The Chance of a Lifetime by Kendra Smith
I received an ARC of this book from Netgalley in exchange of an honest review.
I didn’t like this book. If I had picked it up on my own, I would not have finished it.
The protagonist is Katie, a Brit who is dragged to Australia by her husband’s career and debt. She is miserable in her new country, but just as she’s starting to make her peace with Australia, she learns that her husband has been unfaithful.
As a former expatriate myself–I lived in Singapore from 2010-2017–some of Katie’s angst rang true. The longing for home and the way that it’s easy to build up home as a paradise when the truth is that our problems follow us no matter where we go rings very true. The struggle to make new friends. Trying to redefine yourself in your new country. The way it feels to go back “home” and find out everyone has moved on and changed without you. All of that is something any expat will relate to. It is the *only* reason I gave the book two stars instead of one.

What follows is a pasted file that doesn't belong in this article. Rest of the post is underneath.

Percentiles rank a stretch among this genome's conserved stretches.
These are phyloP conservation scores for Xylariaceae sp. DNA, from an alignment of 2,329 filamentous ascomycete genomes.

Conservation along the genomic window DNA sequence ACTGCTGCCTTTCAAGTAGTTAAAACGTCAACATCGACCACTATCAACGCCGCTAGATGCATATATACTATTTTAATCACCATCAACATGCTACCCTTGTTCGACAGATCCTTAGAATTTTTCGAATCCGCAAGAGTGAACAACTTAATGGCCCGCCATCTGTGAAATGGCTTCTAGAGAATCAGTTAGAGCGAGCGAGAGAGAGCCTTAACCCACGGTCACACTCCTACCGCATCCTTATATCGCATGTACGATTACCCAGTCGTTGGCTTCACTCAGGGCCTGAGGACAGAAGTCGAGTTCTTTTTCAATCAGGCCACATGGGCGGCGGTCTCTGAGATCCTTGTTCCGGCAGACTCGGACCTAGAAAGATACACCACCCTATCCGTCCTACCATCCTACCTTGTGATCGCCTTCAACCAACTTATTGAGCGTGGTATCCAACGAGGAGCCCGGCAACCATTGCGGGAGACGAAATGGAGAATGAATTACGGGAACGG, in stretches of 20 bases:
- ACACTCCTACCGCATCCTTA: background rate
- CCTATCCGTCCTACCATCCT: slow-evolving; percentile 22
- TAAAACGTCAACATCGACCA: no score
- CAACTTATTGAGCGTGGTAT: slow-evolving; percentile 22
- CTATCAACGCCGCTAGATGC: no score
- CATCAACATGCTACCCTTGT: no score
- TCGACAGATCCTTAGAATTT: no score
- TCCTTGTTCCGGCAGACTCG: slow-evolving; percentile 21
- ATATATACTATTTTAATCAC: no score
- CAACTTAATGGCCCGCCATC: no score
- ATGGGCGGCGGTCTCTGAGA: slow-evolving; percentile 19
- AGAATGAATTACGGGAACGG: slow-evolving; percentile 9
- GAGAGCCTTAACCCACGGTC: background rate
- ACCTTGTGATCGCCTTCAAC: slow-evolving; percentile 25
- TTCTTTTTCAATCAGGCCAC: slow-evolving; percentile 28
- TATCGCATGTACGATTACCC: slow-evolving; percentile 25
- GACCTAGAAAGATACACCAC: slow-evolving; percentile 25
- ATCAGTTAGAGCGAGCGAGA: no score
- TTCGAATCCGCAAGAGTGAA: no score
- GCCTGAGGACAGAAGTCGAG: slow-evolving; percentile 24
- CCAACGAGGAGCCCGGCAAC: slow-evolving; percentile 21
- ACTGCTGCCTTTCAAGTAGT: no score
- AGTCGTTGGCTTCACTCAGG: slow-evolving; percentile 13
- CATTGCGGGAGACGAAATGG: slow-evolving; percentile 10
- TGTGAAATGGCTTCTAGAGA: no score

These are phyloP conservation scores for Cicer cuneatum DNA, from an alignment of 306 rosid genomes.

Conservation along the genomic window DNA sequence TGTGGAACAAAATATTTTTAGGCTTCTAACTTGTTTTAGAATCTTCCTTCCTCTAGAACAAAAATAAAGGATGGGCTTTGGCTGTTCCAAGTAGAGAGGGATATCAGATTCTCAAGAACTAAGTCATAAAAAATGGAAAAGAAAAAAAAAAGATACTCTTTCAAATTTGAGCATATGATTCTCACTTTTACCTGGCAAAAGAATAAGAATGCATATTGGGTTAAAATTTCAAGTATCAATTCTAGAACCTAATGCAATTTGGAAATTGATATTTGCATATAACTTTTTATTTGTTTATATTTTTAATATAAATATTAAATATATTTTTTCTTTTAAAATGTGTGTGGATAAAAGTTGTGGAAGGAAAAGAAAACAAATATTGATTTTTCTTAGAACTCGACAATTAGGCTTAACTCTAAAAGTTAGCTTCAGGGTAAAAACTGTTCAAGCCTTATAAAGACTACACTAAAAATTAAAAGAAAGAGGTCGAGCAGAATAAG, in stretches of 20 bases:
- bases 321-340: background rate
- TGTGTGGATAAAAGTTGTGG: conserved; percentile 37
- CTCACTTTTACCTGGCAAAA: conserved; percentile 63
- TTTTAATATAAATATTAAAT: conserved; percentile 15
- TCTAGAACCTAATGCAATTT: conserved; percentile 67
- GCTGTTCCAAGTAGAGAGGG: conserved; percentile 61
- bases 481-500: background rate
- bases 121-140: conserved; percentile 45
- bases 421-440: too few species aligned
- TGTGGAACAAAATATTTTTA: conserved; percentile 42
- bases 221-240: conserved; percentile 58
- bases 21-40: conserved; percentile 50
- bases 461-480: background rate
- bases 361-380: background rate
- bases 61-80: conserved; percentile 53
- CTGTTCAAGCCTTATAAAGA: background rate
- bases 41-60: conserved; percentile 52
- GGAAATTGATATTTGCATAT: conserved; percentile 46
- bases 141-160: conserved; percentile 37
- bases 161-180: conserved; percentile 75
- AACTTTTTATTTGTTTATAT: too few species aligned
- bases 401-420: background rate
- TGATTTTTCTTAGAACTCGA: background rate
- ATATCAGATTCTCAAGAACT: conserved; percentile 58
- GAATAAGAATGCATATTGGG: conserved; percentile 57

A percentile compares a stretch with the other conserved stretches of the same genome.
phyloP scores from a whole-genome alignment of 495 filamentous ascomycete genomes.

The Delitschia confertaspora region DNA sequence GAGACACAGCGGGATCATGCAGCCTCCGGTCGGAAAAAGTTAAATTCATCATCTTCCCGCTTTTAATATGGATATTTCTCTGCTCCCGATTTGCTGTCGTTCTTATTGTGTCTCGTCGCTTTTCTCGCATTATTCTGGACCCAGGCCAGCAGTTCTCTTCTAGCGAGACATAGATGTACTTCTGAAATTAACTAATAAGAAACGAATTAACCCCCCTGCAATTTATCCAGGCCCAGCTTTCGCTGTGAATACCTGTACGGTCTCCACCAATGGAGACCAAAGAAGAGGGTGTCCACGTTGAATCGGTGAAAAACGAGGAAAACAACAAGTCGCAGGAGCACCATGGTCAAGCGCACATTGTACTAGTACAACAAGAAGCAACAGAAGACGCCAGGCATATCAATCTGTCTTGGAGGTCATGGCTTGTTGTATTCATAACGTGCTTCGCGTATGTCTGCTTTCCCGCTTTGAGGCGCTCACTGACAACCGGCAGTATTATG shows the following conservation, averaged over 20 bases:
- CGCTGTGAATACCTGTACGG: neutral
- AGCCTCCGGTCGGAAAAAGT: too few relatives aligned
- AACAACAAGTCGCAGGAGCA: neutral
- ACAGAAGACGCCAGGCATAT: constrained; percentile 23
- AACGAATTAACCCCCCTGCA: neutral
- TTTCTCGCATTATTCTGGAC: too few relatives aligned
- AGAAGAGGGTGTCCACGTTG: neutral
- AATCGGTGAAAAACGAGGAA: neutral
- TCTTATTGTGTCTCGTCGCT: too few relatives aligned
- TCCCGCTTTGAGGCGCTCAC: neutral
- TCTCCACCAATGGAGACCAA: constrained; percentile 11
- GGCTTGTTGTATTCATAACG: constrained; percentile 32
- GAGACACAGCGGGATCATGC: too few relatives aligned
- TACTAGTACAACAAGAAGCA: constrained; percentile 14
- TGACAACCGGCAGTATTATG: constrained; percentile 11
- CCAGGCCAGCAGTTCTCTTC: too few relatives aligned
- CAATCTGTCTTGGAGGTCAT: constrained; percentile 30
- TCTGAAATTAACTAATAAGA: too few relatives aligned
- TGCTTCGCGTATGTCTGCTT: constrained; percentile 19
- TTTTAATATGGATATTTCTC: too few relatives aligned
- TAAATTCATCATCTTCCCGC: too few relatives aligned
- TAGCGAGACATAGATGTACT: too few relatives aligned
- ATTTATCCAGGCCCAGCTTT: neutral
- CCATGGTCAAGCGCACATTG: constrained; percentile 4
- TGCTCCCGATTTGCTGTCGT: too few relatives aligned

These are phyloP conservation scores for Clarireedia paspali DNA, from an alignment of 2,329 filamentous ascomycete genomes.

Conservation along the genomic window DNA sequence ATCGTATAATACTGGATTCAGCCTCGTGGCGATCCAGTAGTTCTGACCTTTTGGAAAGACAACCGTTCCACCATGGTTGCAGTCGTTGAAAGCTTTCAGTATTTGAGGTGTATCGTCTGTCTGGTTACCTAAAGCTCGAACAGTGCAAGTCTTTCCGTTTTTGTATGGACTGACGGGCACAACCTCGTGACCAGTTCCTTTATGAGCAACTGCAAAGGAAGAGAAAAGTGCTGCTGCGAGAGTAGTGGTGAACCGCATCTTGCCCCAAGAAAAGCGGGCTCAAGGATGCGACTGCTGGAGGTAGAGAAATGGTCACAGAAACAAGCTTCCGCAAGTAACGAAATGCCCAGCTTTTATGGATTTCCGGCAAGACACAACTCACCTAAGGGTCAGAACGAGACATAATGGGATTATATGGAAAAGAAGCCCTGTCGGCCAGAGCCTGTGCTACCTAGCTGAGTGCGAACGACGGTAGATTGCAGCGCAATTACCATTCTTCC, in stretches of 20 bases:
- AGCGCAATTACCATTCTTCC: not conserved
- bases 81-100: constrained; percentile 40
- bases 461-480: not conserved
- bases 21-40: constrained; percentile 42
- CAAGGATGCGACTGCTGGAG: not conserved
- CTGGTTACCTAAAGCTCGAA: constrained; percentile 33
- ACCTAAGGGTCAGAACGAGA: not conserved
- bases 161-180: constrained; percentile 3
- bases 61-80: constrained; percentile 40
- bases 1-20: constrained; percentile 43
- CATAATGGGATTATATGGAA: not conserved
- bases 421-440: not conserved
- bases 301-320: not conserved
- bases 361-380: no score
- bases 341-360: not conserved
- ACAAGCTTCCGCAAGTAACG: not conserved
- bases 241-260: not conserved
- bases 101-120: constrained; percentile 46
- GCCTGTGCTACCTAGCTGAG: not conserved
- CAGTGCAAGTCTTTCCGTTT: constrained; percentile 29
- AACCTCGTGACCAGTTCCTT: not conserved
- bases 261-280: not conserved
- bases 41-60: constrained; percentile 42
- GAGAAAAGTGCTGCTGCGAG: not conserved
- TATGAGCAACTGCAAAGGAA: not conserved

Katie is not a pleasant person. I did not root for her. I didn’t care that her husband cheated on her, especially when she made out with another guy before they left England, and they almost hook up again when he and his wife come visit them in Australia. She loves a grudge. She’s whiny, far past the point where a writer could demonstrate that she was sad and missing England and struggling to cope with life in a new country.
Moreover, her husband isn’t someone I’d root for either. He faked Katie’s signature on the immigration paperwork, saying they were moving there permanently instead of the one to two years he’d told Katie it would be. He cheat on her. He effectively disappears for a huge chunk of the book.
Side characters are sketches rather than developed characters. I couldn’t even keep track of which kid was which with the exception of the new baby.
Plenty of the book played out in incredibly predictable ways. I don’t mind tropes, but there’s a difference between executing a trope in an original/interesting way and just being predictable.
I finished the book because I felt obligated to do so as I’d received the arc in exchange for the ARC. I would not have done so otherwise. In my opinion, this one is well worth a pass.